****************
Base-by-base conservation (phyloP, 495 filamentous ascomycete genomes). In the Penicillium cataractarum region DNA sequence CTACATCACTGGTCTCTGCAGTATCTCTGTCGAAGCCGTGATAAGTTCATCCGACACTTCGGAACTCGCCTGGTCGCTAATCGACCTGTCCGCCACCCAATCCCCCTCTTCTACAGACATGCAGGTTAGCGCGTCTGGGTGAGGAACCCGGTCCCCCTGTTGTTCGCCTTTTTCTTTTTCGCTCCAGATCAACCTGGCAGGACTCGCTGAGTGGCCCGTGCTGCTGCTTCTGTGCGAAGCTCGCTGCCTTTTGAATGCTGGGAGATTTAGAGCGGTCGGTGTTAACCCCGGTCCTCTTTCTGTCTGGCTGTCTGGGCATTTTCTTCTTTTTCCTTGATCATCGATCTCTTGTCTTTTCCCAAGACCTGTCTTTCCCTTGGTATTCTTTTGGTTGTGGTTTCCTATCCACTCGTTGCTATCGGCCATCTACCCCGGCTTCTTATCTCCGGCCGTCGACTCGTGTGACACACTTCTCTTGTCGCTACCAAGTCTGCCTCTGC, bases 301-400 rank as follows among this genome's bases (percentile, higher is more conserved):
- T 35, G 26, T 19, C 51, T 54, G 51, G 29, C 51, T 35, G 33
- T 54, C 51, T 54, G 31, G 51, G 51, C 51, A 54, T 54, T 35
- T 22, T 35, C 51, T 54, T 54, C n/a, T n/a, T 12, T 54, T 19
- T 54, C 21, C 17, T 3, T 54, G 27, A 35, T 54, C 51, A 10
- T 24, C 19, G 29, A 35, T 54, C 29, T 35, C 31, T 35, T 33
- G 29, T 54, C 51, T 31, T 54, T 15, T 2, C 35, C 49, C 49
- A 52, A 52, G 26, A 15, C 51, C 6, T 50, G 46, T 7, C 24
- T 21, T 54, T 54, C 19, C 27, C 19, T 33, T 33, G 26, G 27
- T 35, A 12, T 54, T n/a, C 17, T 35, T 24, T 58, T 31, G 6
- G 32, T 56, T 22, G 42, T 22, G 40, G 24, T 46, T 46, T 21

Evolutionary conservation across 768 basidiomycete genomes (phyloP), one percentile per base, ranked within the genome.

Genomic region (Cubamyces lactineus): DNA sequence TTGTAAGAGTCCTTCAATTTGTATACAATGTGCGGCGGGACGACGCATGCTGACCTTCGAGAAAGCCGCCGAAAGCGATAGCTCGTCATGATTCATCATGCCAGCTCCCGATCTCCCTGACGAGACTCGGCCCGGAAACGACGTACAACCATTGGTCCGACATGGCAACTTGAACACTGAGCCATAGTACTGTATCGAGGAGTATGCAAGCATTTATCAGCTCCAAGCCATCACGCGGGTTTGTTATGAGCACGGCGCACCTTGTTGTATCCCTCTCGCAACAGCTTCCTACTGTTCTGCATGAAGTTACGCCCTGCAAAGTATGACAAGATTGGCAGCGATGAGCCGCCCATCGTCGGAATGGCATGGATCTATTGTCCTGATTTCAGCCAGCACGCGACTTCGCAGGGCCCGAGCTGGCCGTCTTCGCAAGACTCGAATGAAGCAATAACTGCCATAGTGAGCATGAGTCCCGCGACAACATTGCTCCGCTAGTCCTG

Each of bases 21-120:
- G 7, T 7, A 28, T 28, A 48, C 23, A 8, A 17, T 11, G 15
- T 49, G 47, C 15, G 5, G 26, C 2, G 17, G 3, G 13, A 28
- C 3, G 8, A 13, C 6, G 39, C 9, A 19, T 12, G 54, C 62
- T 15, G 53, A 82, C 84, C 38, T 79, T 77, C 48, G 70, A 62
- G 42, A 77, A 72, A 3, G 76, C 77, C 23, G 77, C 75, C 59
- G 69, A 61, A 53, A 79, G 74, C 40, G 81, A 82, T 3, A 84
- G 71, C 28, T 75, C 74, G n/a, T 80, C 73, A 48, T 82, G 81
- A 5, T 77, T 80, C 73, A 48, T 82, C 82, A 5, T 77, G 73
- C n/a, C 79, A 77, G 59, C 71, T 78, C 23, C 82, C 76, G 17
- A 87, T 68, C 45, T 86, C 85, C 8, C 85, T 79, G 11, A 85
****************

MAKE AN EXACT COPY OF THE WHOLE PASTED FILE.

Base-by-base conservation (phyloP, 495 filamentous ascomycete genomes). In the Penicillium cataractarum region DNA sequence CTACATCACTGGTCTCTGCAGTATCTCTGTCGAAGCCGTGATAAGTTCATCCGACACTTCGGAACTCGCCTGGTCGCTAATCGACCTGTCCGCCACCCAATCCCCCTCTTCTACAGACATGCAGGTTAGCGCGTCTGGGTGAGGAACCCGGTCCCCCTGTTGTTCGCCTTTTTCTTTTTCGCTCCAGATCAACCTGGCAGGACTCGCTGAGTGGCCCGTGCTGCTGCTTCTGTGCGAAGCTCGCTGCCTTTTGAATGCTGGGAGATTTAGAGCGGTCGGTGTTAACCCCGGTCCTCTTTCTGTCTGGCTGTCTGGGCATTTTCTTCTTTTTCCTTGATCATCGATCTCTTGTCTTTTCCCAAGACCTGTCTTTCCCTTGGTATTCTTTTGGTTGTGGTTTCCTATCCACTCGTTGCTATCGGCCATCTACCCCGGCTTCTTATCTCCGGCCGTCGACTCGTGTGACACACTTCTCTTGTCGCTACCAAGTCTGCCTCTGC, bases 301-400 rank as follows among this genome's bases (percentile, higher is more conserved):
- T 35, G 26, T 19, C 51, T 54, G 51, G 29, C 51, T 35, G 33
- T 54, C 51, T 54, G 31, G 51, G 51, C 51, A 54, T 54, T 35
- T 22, T 35, C 51, T 54, T 54, C n/a, T n/a, T 12, T 54, T 19
- T 54, C 21, C 17, T 3, T 54, G 27, A 35, T 54, C 51, A 10
- T 24, C 19, G 29, A 35, T 54, C 29, T 35, C 31, T 35, T 33
- G 29, T 54, C 51, T 31, T 54, T 15, T 2, C 35, C 49, C 49
- A 52, A 52, G 26, A 15, C 51, C 6, T 50, G 46, T 7, C 24
- T 21, T 54, T 54, C 19, C 27, C 19, T 33, T 33, G 26, G 27
- T 35, A 12, T 54, T n/a, C 17, T 35, T 24, T 58, T 31, G 6
- G 32, T 56, T 22, G 42, T 22, G 40, G 24, T 46, T 46, T 21

Evolutionary conservation across 768 basidiomycete genomes (phyloP), one percentile per base, ranked within the genome.

Genomic region (Cubamyces lactineus): DNA sequence TTGTAAGAGTCCTTCAATTTGTATACAATGTGCGGCGGGACGACGCATGCTGACCTTCGAGAAAGCCGCCGAAAGCGATAGCTCGTCATGATTCATCATGCCAGCTCCCGATCTCCCTGACGAGACTCGGCCCGGAAACGACGTACAACCATTGGTCCGACATGGCAACTTGAACACTGAGCCATAGTACTGTATCGAGGAGTATGCAAGCATTTATCAGCTCCAAGCCATCACGCGGGTTTGTTATGAGCACGGCGCACCTTGTTGTATCCCTCTCGCAACAGCTTCCTACTGTTCTGCATGAAGTTACGCCCTGCAAAGTATGACAAGATTGGCAGCGATGAGCCGCCCATCGTCGGAATGGCATGGATCTATTGTCCTGATTTCAGCCAGCACGCGACTTCGCAGGGCCCGAGCTGGCCGTCTTCGCAAGACTCGAATGAAGCAATAACTGCCATAGTGAGCATGAGTCCCGCGACAACATTGCTCCGCTAGTCCTG

Each of bases 21-120:
- G 7, T 7, A 28, T 28, A 48, C 23, A 8, A 17, T 11, G 15
- T 49, G 47, C 15, G 5, G 26, C 2, G 17, G 3, G 13, A 28
- C 3, G 8, A 13, C 6, G 39, C 9, A 19, T 12, G 54, C 62
- T 15, G 53, A 82, C 84, C 38, T 79, T 77, C 48, G 70, A 62
- G 42, A 77, A 72, A 3, G 76, C 77, C 23, G 77, C 75, C 59
- G 69, A 61, A 53, A 79, G 74, C 40, G 81, A 82, T 3, A 84
- G 71, C 28, T 75, C 74, G n/a, T 80, C 73, A 48, T 82, G 81
- A 5, T 77, T 80, C 73, A 48, T 82, C 82, A 5, T 77, G 73
- C n/a, C 79, A 77, G 59, C 71, T 78, C 23, C 82, C 76, G 17
- A 87, T 68, C 45, T 86, C 85, C 8, C 85, T 79, G 11, A 85